We reported on Intel's Skulltrail platform during last autumn's IDF in San Francisco. Skulltrail, in short, uses server underpinnings to run two quad-core Xeon processors that are optimised for the desktop environment. The supporting chipset, loosely based on the Seaburg SKU, provides potential quad-SLI support via a couple of NVIDIA MCP chips. Further, the board's BIOS has been heavily overhauled to provide a slew of enthusiast-oriented options.
Whilst Skulltrail at IDF was more of a proof of concept - moving on from the ill-fated V8 platform that barely saw the light of day - it's now being primed for launch with select partners.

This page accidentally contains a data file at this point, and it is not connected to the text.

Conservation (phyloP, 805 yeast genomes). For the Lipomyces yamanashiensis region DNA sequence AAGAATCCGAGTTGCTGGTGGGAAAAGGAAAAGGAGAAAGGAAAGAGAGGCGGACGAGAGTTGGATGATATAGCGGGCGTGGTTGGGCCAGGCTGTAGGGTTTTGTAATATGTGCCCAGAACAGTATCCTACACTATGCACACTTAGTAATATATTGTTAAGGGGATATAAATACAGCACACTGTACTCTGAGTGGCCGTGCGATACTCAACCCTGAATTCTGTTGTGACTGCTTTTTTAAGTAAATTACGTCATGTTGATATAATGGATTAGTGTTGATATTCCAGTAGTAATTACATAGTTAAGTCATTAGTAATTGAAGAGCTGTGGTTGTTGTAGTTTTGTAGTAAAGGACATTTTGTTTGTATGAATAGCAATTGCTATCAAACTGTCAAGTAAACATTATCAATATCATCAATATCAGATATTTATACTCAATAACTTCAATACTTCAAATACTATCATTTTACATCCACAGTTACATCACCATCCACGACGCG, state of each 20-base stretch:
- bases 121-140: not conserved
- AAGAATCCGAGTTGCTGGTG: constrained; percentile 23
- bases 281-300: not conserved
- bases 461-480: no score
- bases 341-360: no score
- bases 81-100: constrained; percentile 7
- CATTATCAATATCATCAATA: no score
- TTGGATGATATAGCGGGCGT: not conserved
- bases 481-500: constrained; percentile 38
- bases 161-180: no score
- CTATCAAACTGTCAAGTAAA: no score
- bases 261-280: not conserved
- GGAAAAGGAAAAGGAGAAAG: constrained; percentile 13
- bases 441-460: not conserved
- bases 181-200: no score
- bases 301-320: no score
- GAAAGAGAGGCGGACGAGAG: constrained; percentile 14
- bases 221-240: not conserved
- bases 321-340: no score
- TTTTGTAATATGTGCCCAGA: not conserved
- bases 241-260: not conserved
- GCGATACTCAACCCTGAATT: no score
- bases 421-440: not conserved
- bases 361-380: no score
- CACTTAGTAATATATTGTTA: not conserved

One such partner is Alienware, and Intel demonstrated a water-cooled system running at 4GHz, as shown by the CPU-Z shot below.
Intel's in-house machine, pictured first, was running, stably, at that frequency with air-cooling, lending weight to the fact that the as-yet-unannounced Intel Core 2 Extreme X9775's yields are, well, rather good.
Given that the platform will require FB-DIMMs, two quad-core S771 Xeon processors, and an expensive motherboard, we don't see basic configurations - equipped with SLI-forming high-end NVIDIA cards - providing much change out of £3,000.
We have no doubt that Skulltrail systems will become the fastest desktops around, but that's hardly surprising given the current state of the high-end desktop CPU market, is it?
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